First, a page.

“He is very hands-on with the show, we get notes from Mr. Gordy,” Price said happily. “He was there in L.A. all week, leaving notes, and we changed some lines (as a result).
“He’s going to come in Detroit to see it. He keeps you on your toes. He may not always remember your name, but if you tell him what you did, or who you play, he’ll let you know.”
Price, who grew up in Lansing, is psyched to be playing a Temptation. His favorite scene is when the group sings “My Girl.” “That’s such a classic. They were such smooth guys. I’m cool, but they were some smooth men. When I put the suit with the ruffled top on every night ... we’re walking and snapping our fingers, and the crowd goes crazy.”
There are so many iconic songs packed into the show, and so much dancing, that the cast is quite literally on their toes at all times.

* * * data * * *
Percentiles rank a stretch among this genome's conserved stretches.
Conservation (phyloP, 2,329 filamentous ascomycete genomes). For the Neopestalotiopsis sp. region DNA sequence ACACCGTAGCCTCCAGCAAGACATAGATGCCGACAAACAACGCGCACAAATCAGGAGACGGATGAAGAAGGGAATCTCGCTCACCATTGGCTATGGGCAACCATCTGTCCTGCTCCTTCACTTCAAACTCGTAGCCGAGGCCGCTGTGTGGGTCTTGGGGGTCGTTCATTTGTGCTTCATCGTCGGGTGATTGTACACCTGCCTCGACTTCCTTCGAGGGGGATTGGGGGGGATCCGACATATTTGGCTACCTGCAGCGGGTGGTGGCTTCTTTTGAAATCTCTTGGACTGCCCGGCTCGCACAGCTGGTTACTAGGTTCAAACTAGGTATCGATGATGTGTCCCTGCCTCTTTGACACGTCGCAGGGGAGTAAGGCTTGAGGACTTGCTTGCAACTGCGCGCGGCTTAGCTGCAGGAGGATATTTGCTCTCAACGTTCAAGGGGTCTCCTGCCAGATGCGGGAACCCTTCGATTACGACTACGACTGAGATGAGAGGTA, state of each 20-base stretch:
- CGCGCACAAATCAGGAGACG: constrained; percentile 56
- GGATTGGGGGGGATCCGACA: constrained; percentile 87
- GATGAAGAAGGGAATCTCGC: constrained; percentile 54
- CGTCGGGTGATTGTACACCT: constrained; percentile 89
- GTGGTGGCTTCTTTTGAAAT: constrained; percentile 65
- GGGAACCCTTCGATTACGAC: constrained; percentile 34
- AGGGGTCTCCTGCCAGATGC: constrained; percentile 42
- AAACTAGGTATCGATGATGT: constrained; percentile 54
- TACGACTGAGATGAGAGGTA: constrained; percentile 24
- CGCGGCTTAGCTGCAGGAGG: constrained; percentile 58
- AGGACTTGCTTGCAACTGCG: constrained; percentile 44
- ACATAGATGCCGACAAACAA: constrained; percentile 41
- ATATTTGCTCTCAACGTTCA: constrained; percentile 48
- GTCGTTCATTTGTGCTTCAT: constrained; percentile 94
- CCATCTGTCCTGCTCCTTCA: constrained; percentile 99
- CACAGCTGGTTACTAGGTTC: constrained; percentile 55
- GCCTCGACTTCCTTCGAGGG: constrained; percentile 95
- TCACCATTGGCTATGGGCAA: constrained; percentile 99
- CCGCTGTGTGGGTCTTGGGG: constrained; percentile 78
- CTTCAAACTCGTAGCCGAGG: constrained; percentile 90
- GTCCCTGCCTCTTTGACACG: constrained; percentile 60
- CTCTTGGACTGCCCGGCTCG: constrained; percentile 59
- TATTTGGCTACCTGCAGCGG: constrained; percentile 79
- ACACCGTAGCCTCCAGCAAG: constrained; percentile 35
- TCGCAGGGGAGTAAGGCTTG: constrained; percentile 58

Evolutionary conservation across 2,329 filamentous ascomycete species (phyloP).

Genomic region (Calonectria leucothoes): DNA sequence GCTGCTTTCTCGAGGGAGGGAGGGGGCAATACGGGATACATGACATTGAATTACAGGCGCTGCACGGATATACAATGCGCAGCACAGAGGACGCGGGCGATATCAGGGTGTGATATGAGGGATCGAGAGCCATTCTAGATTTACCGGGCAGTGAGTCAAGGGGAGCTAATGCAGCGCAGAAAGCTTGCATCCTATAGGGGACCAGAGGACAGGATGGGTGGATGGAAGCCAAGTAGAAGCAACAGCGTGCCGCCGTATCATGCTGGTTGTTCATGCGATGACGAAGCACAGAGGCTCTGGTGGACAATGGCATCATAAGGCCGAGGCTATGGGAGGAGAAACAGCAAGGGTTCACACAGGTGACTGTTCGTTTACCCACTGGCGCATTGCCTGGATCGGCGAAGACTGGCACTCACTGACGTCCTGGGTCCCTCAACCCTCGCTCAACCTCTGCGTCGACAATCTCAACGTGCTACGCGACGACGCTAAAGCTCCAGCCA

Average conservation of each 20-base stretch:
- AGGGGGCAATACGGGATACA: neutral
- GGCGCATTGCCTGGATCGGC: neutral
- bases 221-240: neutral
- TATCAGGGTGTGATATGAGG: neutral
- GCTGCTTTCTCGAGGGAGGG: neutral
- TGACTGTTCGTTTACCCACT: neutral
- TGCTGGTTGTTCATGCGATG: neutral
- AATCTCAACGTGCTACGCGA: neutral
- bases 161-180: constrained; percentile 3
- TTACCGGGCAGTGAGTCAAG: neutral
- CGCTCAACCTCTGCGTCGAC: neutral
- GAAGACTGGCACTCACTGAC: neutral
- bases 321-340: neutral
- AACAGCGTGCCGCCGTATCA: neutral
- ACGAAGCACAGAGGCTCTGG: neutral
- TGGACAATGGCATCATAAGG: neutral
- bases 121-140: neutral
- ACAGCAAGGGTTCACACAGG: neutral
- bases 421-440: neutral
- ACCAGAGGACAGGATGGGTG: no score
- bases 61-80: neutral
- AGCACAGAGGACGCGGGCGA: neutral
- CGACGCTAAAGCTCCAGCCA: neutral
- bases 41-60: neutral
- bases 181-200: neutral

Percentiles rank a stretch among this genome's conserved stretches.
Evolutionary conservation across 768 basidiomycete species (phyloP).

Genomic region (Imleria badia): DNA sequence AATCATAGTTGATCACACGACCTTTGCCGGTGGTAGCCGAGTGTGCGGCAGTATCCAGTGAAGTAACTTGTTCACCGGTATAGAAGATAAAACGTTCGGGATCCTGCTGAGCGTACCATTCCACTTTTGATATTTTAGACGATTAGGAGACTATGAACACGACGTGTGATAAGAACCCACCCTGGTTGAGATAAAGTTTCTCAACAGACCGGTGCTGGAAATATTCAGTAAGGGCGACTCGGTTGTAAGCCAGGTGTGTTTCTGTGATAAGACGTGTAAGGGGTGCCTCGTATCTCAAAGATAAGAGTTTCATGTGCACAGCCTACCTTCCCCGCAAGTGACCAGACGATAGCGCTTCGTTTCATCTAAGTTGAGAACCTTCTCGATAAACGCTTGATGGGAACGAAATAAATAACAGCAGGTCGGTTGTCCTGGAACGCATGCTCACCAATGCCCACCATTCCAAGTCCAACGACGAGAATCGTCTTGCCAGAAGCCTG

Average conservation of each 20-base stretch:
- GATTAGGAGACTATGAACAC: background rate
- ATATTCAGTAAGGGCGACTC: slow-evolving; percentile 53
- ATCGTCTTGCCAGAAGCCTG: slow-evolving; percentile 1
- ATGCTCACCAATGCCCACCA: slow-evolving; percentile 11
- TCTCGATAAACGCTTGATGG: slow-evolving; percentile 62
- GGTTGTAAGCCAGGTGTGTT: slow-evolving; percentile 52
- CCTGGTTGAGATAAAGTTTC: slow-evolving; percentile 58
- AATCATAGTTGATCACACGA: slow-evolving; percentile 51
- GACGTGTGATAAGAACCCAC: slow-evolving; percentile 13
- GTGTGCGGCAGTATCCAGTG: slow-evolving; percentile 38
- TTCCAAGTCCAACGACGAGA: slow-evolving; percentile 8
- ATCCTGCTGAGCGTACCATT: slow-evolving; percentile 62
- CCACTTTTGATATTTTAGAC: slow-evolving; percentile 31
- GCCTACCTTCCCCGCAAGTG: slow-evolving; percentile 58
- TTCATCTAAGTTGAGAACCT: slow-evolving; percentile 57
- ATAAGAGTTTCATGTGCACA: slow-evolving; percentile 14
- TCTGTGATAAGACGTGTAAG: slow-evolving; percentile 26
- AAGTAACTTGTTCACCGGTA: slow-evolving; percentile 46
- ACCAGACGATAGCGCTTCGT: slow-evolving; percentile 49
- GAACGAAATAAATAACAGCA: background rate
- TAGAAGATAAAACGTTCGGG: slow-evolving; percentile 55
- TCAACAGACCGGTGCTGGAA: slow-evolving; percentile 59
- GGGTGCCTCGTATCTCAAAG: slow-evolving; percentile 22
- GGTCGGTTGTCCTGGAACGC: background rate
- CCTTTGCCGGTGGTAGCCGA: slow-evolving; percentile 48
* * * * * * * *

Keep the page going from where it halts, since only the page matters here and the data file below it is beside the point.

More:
Portraying different members of some of Motown’s most famous male singing groups isn’t as easy as it might seem. They sang, danced and even carried themselves in distinctive ways.
“You have to really work on your body — a Contour is different from a Temptation and a Temptation is different from a Miracle,” Price said.
This production of “Motown: The Musical,” which hit the road in January, has evolved from the original Broadway show, the first road company, and the British production, which is still running in London’s West End. The first road company played the Fisher in 2014.
“The choreography is a little different,” said Price. “And the set, it’s all LED screen now.”
One unique bond that Gregory has with Gordy is Jackie Wilson. The Motown founder first broke into the music business in the late 1950s when he sold Wilson’s manager several songs, including “Lonely Teardrops,” that became hits for the Detroit-born R&B star.
Gregory portrayed Wilson, who died in 1984, in a Black Ensemble Theater of Chicago production, “My Heart is Crying, Crying: The Jackie Wilson Story.” The show traveled around in the early 2000s, including to Detroit.
So the actor had to ask Gordy some questions about Wilson.